ITPS Reveals ACE An Advanced ‘Game Changing’ Tool For Flight Test Training Based On The L-39C

ACE sits outside on ITPS’s apron at London Ontario International Airport. (All images, credit: ITPS)

Let’s have a look at the Advanced Controls Evaluator (ACE), based on the Aero Vodochody L-39C, presented at the 11th annual Flight Test Seminar of the International Test Pilots School (ITPS).

The International Test Pilots School (ITPS) held its 11th annual Flight Test Seminar just prior to Christmas at its London International Airport, Canada, home base. Highlight of the event, attended by over 150 international guests from industry and air forces, was the roll-out of the Advanced Controls Evaluator (ACE) featuring a Fly-By-Wire (FBW), four-axis variable stability system (VSS) and in flight simulation capability. ACE is based on a substantially upgraded and modified Aero Vodochody L-39C.

A FBW aircraft is one where the pilot’s inputs are digitally signaled from the controls to a flight control computer (FCC) which then signals actuators at the control surfaces to deflect in accordance with programmed flight control laws (CLAWS). A Variable Stability System (VSS), is one where elements of the flight model and CLAWS programmed within the FCC may be accessed and modified, in flight to alter the aircraft’s response to pilot inputs.  VSS aircraft allow test pilot trainees to experience different flying qualities in the same aircraft in the same flight, exposing them to desirable and undesirable characteristics and making for very efficient learning.

ACE was revelead during a the 11th Test Pilot seminar hosted by ITPS. Many highly considered test pilots, Air Force members and VIPs were in attendance

The ACE cockpit features a 5th generation Human Machine Interface including L3Harris Panthr™ Large Area Avionics Display (LAAD) system, sidestick controls featuring programmable hands-on throttle-and stick (HOTAS) from Wittenstein, Germany, suppliers of inceptors for the Korean Aerospace Industries T-50. The cockpit is also equipped with a programmable Heads Up Display and Thales Scorpion Head Mounted Display (HMD) providing trainee test pilots with options for display formats to evaluate.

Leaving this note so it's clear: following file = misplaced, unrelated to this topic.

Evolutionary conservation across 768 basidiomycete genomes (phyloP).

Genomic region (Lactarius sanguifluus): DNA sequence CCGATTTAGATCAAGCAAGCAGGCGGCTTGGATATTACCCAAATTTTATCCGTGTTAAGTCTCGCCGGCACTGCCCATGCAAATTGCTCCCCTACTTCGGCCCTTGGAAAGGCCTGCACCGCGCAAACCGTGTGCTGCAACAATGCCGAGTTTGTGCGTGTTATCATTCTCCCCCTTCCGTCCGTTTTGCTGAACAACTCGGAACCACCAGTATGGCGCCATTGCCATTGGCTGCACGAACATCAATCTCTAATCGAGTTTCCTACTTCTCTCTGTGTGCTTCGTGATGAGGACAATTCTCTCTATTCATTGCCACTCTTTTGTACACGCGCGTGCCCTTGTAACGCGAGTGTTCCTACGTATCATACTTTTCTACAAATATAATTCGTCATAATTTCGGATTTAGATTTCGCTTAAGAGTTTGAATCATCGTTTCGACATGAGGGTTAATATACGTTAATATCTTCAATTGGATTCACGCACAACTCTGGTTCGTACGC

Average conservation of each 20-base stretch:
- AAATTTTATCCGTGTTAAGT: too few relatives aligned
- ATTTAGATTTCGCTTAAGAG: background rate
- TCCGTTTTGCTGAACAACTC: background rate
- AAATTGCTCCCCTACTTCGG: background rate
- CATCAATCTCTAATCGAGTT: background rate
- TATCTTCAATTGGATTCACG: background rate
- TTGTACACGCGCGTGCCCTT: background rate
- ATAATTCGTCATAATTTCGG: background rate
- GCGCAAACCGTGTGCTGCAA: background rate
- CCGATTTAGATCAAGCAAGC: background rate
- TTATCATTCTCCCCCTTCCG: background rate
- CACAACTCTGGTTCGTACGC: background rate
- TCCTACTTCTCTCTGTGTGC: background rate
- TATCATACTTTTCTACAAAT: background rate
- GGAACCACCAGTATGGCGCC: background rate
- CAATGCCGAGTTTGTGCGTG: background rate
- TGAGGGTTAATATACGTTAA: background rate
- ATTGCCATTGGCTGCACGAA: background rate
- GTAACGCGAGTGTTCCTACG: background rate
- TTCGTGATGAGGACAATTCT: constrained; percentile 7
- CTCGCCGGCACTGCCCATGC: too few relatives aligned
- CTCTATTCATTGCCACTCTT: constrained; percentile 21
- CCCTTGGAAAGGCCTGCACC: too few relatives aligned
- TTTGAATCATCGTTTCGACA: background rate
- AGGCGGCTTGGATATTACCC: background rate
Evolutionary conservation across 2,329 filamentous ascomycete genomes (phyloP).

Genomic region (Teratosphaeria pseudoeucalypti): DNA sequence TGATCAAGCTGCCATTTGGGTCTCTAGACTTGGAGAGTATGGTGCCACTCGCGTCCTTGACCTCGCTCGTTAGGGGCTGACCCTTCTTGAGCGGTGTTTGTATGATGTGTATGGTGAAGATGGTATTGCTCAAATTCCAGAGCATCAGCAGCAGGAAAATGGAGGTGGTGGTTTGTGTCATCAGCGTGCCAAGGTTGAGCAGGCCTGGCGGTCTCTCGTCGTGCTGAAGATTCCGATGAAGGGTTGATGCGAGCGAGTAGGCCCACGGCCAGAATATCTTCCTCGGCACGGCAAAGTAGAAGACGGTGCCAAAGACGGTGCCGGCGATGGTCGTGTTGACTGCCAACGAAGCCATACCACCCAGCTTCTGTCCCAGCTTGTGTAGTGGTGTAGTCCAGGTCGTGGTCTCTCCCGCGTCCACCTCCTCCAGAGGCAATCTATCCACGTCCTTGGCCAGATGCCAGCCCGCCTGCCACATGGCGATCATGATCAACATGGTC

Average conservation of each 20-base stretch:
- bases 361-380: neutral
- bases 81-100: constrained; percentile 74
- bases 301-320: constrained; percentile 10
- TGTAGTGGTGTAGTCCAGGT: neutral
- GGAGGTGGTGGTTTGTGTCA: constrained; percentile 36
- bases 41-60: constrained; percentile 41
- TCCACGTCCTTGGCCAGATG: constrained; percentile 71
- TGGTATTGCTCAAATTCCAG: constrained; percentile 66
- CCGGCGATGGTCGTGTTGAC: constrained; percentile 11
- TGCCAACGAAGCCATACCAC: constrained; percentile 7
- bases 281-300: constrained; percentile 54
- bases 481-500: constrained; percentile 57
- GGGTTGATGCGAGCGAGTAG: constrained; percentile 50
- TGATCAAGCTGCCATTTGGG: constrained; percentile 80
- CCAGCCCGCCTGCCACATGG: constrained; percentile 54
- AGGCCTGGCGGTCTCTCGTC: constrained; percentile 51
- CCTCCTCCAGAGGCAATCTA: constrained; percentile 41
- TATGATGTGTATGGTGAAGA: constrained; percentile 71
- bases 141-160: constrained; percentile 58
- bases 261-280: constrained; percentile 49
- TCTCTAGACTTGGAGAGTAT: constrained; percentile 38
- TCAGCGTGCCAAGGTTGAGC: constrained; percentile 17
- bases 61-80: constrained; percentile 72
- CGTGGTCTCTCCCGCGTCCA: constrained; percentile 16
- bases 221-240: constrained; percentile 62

The front cockpit.
The rear cockpit.

Another key innovation is the ACE’s Embedded Tactical Training System (ETTS) featuring simulated sensors and weapons, integrated with the ITPS Advanced Aircraft Simulation Centre whereby the aircraft can participate in complex simulated operational scenarios whilst it is in flight. This allows the evaluation of avionics and workload in realistic scenarios. All of this latest generation of software and hardware, much of it proprietary and open source to ITPS, provides ITPS trainees with outstanding training value whilst providing the capability to evolve the system to simulate 5th and 6th Gen aircraft.

This Author spoke to ITPS President, Giorgio Clementi about the ACE, he said “When I first started advocating that ITPS would develop its own VSS jet, it seemed like an impossible ambition. Persistence pays and even more so, a great team! ACE will be a game changer in flight test training, bringing very high-level capabilities at an unprecedented price point. It is the first of several that will be made available to industry. We’ve only just begun, and we have many more ideas and ambitions in the works!”

The idea of ACE sparked from Clementi looking into the future and figuring how best to remain relevant in a rapidly and consistently evolving industry where rapid technological development is a given. The majority of test pilot school graduates will go on to test FBW aircraft so it was essential that the school introduce the technology to its fleet. The (not so obvious) answer was to develop a FBW aircraft that was affordable and supportable, in-house. The aircraft should be open to modification and updating allowing the school to keep up with technological developments.